Often times in writing we wish to compare a noun to another noun. In order to do that we need to use a special form of adjective called a comparative adjective. Consider how the following sentence shows degrees of comparison.
Here the adjective bigger is used to compare Chicago and Los Angeles.
What Are Comparative Adjectives?
Comparative adjectives compare two things, people, or places unlike positive adjectives which stand alone and do not make comparisons between nouns. Frequently, the word than accompanies the comparative but not always.
The taller boy is Paul.
Forming Comparative Adjectives
In some cases the comparative is formed by adding the suffix –er to a one syllable adjective. Sometimes two syllable words become comparative with an – er suffix as well. At other times the words more or less precede a two or three syllable adjective to show degrees of comparison. However, it’s not acceptable to do both. In other words, it’s poor grammar to say Paul is more taller than John, or less taller than Michael.
Examples of Comparative Adjectives
The following are a few examples of how comparative adjectives are used in sentences.
Here is a list of some common adjectives and their comparative forms:
|angry – angrier||anxious – more anxious|
|Beautiful – more beautiful||brave – braver|
|bright – brighter||broad – broader|
|calm –calmer||cold – colder|
|cool – cooler||curly – curlier|
|dirty – dirtier||dry – drier|
|dull – duller||earlier – earlier|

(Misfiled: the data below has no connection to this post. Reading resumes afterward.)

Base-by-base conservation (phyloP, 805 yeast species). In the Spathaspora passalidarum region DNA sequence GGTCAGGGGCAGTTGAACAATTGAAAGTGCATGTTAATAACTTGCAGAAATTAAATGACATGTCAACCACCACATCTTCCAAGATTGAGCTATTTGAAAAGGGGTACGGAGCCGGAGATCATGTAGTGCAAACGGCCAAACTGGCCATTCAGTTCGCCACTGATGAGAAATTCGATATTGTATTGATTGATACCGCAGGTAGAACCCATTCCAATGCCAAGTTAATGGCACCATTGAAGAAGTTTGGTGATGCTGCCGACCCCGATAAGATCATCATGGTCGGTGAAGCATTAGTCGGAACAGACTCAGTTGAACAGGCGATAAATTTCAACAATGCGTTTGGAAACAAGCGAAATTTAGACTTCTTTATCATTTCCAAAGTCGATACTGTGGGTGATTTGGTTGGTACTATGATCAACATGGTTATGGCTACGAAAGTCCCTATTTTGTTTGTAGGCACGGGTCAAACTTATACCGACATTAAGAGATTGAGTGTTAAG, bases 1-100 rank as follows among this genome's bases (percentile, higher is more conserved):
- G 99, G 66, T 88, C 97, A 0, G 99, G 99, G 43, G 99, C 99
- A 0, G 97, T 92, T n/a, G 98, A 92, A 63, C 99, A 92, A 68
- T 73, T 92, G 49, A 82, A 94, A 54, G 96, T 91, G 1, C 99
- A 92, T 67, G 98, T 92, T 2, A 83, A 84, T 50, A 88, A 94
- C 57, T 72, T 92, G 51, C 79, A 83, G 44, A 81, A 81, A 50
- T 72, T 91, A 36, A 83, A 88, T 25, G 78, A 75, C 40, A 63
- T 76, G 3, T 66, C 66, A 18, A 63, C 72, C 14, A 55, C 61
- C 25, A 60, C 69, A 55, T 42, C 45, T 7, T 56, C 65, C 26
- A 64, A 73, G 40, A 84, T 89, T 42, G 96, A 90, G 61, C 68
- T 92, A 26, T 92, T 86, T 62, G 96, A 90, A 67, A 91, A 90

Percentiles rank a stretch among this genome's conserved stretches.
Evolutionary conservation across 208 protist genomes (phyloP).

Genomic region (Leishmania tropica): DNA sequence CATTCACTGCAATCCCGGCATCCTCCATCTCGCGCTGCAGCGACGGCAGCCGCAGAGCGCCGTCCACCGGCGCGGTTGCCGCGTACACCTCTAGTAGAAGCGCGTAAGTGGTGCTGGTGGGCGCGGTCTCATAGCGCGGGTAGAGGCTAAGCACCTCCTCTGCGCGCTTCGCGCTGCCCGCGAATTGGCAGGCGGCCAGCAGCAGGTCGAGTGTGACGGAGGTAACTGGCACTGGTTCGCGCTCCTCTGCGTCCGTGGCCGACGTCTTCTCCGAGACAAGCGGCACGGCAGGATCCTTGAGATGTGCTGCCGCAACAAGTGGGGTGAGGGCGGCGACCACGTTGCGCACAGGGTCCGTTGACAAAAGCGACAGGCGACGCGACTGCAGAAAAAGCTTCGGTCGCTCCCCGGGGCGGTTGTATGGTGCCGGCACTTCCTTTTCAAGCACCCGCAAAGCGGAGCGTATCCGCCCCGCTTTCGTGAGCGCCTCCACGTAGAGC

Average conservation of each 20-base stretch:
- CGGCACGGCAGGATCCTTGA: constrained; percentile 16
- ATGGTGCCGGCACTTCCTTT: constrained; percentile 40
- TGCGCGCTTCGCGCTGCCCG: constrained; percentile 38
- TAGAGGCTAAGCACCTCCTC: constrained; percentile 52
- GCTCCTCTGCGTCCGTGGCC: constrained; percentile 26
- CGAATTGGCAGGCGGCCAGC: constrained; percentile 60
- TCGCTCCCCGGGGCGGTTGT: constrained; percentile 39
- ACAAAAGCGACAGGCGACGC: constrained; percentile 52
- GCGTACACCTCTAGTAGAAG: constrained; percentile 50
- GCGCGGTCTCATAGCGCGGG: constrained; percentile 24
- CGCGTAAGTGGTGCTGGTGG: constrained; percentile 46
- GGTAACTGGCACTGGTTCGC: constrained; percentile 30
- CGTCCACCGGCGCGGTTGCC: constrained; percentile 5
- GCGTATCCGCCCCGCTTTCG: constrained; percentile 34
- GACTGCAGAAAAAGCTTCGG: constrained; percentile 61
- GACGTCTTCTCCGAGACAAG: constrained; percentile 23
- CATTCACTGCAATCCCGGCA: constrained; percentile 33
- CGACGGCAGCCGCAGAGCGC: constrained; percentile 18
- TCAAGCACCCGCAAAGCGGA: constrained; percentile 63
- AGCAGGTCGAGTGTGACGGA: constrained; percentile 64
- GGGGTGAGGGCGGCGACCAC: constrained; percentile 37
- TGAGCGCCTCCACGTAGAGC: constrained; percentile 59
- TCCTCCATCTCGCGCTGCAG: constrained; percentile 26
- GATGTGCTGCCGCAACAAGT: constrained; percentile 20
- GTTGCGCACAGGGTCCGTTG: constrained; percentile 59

|embarrassed – more embarrassed||evil – more evil|
|fine –finer||friendly – friendlier|
|fresh – fresher||happy – happier|
|hard – harder||hot – hotter|
|immense – more immense||long – longer|
|lovely – lovelier||nervous – more nervous|
|odd- odder||old – older|
|perfect – more perfect||quick – quicker|
|rich – richer||smart – smarter|
|sweet – sweeter||thin – thinner|
As you can see, not all common adjectives are made comparative by adding the suffix -er. The examples above show cases where you have to use the words more or less to create the comparative form. Now, there is just one more rule to consider…
Some adjectives have irregular forms in the comparative degree, meaning they don’t have a suffix –er nor do they need the words more or less. The comparative forms of these adjectives are totally different words.
|good – better||little – less|
|bad – worse||far – farther|
|much – more|
Recognizing and choosing comparative adjectives really isn’t difficult. Just remember they are used to compare two objects, people, or places, they are created by adding the suffix -er to the positive form of a one-syllable adjective or they are have the word more or less preceding them if the positive adjective is three syllables or more. By keeping these simple rules in mind – plus memorizing a few irregular forms – you can confidently use comparative adjectives in your writing.